Blog posts tagged Stuff
Google Mobile-Friendly Test

Is your site mobile friendly? Use Google's Mobile-Friendly Test tool to find out. And yes, this site is, thanks to responsive design.

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Sarah Hunt On Effective Infographics

Infographics are all the rage, and some are very effective while others (most?) aren't. Our own Sarah Hunt wrote an article for entitled 3 ways to design an infographic that stands out from the crowd.

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99U Conference 2014 Tickets On Sale

99U Conference 2014 will be May 1st and 2nd in NYC. Tickets are on sale now.

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Jeremy Waite On The 80 Rules Of Social Media

Jeremy Waite is Adobe EMEA's Head of Social Media Strategy. Jeremy recently created an Infographic entitled The 80 Rules Of Social Media. This one is truly thought provoking and well worth reading. Heck, print it out and hang it on your wall.

My favorites is #12. No, it's #71. Or maybe it's #66. Argh, I can't decide!

So, what's yours?

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Vincent Hardy On Open Source Involvement

Our own Vincent Hardy has written an article for Website Magazine entitled Why Do Developers Contribute to Open Source Projects?.

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99U's Pop-Up School

Behance is bringing 99U's first-ever Pop-Up School to NYC, offering training, workshops, and skill-building focused on three topics that are essential to making an impact with your ideas: career development, entrepreneurship, and brand & digital strategy. The first 99U Pop-Up School will be September 18th - 21st, 2013, and registration is now open.

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Blast From The Distant Past

Someone just sent me this link they have discovered, the original spec for vCalendar, The Electronic Calendaring and Scheduling Exchange Format Version 1.0, circa 1996. Contributors include representatives from all sorts of organizations (many long gone) including AT&T, Attachmate, IBM, Lockheed Martin, Lotus, Novell, Netscape, ON Technology, Oracle, Starfish Software, and more, and contributor #14 on the list is yours truly.

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Welcome To The New

With any luck (and with the cooperation of the DNS gods) you should be reading this on my new and improved personal web site. This is the first complete redesign of this site in over a decade, and I'm really pleased with how it has turned out.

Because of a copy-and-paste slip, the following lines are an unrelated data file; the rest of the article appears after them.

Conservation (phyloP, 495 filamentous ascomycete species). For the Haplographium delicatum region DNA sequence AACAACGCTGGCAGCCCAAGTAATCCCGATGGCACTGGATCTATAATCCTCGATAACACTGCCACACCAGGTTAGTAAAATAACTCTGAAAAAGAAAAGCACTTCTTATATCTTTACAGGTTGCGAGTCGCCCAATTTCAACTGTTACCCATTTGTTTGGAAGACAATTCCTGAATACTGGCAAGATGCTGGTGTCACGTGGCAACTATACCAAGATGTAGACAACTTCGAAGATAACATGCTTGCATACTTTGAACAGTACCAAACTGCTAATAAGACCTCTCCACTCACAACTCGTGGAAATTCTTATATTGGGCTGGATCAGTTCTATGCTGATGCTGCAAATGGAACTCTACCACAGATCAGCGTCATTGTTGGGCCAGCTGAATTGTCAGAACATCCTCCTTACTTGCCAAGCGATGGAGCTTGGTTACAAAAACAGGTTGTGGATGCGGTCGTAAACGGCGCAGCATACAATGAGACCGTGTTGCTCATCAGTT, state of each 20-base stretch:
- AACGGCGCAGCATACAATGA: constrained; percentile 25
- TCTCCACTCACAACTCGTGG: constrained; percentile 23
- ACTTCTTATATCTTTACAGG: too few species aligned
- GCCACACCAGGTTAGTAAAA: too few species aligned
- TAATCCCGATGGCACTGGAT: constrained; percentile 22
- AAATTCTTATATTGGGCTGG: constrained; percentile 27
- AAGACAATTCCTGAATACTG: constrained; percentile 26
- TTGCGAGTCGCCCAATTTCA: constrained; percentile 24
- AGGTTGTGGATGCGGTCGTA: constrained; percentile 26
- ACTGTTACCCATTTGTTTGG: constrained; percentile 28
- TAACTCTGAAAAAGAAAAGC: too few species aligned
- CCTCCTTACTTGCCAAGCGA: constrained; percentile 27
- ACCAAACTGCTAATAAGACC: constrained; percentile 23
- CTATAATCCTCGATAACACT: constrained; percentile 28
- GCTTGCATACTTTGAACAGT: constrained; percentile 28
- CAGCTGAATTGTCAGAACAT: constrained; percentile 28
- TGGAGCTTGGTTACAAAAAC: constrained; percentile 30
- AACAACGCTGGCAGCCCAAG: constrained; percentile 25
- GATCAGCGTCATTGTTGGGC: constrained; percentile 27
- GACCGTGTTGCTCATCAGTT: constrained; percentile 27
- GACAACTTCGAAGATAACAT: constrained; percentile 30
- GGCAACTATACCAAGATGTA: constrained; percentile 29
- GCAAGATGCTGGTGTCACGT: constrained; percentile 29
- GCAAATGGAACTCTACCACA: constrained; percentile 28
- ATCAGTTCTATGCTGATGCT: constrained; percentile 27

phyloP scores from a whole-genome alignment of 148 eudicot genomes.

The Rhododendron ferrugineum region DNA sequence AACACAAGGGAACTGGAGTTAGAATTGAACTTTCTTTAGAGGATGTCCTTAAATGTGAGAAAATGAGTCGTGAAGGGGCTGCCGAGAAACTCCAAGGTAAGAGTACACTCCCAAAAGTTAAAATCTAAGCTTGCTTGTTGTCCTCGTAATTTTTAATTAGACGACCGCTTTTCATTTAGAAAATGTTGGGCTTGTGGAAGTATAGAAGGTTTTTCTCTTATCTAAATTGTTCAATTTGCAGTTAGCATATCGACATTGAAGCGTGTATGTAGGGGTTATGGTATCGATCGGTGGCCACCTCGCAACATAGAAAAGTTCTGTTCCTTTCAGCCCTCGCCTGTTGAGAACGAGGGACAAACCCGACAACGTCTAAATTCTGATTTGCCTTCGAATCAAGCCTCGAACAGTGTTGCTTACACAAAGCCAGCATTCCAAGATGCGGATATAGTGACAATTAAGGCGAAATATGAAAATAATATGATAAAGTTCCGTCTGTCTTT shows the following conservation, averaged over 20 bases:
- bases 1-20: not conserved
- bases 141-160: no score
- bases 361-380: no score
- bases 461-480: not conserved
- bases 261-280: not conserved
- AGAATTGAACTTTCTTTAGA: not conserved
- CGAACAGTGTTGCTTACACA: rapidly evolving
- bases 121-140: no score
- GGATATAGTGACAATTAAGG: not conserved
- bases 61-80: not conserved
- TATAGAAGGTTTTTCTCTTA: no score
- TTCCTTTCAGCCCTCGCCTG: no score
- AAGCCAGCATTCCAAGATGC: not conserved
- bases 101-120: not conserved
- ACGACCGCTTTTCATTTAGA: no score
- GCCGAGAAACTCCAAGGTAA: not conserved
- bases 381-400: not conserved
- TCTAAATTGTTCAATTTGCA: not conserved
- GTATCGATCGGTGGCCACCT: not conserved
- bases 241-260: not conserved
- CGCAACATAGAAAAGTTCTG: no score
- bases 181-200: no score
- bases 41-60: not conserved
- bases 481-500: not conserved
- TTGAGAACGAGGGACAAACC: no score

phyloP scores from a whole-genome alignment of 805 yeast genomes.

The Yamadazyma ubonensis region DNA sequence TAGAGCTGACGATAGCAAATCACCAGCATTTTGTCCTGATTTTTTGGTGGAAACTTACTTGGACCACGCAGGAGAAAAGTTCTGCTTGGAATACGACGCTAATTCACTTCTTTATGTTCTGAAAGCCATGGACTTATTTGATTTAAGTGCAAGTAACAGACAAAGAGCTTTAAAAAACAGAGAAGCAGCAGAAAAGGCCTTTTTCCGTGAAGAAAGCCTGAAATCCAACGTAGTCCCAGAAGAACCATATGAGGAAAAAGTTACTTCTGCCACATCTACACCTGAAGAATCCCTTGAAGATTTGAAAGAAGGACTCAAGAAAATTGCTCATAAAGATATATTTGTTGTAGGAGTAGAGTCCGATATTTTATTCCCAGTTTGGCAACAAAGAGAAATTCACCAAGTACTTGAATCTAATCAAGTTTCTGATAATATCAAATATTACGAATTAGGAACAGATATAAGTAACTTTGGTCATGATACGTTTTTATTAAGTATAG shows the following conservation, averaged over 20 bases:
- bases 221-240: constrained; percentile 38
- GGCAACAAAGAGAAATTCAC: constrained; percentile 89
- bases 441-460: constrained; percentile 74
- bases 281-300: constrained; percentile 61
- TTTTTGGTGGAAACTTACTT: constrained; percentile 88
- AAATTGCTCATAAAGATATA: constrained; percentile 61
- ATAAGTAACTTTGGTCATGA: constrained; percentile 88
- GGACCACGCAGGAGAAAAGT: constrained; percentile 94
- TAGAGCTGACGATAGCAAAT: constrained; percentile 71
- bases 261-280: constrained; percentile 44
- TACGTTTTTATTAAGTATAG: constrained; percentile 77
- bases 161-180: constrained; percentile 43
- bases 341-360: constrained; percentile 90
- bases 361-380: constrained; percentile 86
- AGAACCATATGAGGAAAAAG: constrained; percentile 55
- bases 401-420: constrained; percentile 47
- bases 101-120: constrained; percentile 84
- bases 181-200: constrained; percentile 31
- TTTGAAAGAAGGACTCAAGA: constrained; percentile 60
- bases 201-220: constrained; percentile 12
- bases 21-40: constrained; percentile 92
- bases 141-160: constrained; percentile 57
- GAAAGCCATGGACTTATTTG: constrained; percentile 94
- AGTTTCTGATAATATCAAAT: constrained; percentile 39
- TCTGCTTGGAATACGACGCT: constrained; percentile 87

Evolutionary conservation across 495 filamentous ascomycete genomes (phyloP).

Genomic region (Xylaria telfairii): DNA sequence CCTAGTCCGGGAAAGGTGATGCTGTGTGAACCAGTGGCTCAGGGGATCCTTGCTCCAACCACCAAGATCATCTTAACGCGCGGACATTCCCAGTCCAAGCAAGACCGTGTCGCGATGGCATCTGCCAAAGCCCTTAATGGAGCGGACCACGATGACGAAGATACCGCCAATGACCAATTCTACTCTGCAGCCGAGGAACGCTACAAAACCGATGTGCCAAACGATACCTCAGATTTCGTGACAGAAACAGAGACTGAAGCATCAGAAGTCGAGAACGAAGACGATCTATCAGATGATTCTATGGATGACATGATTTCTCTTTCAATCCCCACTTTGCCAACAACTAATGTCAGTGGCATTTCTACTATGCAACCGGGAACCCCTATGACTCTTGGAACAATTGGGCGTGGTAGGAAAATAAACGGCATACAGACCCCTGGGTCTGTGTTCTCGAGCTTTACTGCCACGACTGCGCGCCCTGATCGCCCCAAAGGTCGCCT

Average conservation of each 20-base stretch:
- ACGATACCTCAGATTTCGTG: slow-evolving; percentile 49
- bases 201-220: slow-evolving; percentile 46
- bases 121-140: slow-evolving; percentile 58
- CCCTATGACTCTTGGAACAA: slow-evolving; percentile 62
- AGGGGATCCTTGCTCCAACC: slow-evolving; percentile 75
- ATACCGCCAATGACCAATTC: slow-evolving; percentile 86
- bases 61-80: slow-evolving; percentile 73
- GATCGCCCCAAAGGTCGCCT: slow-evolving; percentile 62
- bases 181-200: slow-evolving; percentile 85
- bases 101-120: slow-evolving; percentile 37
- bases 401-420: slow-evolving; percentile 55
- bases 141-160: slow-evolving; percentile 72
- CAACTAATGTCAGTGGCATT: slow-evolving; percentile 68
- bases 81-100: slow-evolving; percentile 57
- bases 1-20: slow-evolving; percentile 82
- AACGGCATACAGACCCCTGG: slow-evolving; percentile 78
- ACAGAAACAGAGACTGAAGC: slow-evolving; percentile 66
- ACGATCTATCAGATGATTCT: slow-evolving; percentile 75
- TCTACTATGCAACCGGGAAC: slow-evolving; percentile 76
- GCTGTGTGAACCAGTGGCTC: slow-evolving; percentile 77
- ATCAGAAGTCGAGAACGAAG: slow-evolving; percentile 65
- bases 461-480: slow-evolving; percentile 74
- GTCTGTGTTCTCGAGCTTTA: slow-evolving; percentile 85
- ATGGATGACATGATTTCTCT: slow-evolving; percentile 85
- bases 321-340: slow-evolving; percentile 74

This site has evolved slowly (OK, it's worse than that, I know) for more than a decade. It started out as a resource for ColdFusion developers, and then turned into a support site for my books. And now it's both, and more, and perhaps most importantly, it's a playground for me to keep playing with coding, development ideas, and new technologies. Or at least that's what I had been trying to convince myself. The reality is that the site was stuck in a time warp, the web circa late '90s or so, complete with nested tables for all layout and alignment, embedded font tags and explicit sizing, images containing formatted text, ugly sprawling JavaScript that I had little control over ... you get the idea. And honestly, I did start work on a revamped site more than once. But between the back-end code, the design, the weight of pages, and more, I never seemed to like where I ended up, and so, well, the old site worked and so it lived on. Until today.

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Yes, It Is A Big Deal

An acquaintance apparently saw my exuberantly gushing Curiosity posts and tweets, and IMd me with "that big a deal, huh?".

It took me a few minutes to figure out how to respond, how to capture the pride and emotion and admiration. But, I tried to do just that, and this is what I sent back:

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Tarmac Delay Rule Shocker - NOT!

Back when the tarmac delay rule went into effect I predicted that this rule would fall victim to the Law of Unintended Consequences and that airlines will do the only thing they can do, they'll cancel flights earlier or more often (that copied and pasted from an April 2010 blog post).

And so I was not in the least bit surprised to see the report from the US Government Accountability Office proclaim that our analysis has shown that the rule appears to be associated with an increased number of cancellations for thousands of additional passengers - far more than DOT initially predicted - including some who might not have experienced a tarmac delay.

I know I shouldn't say "I told you so", but ...

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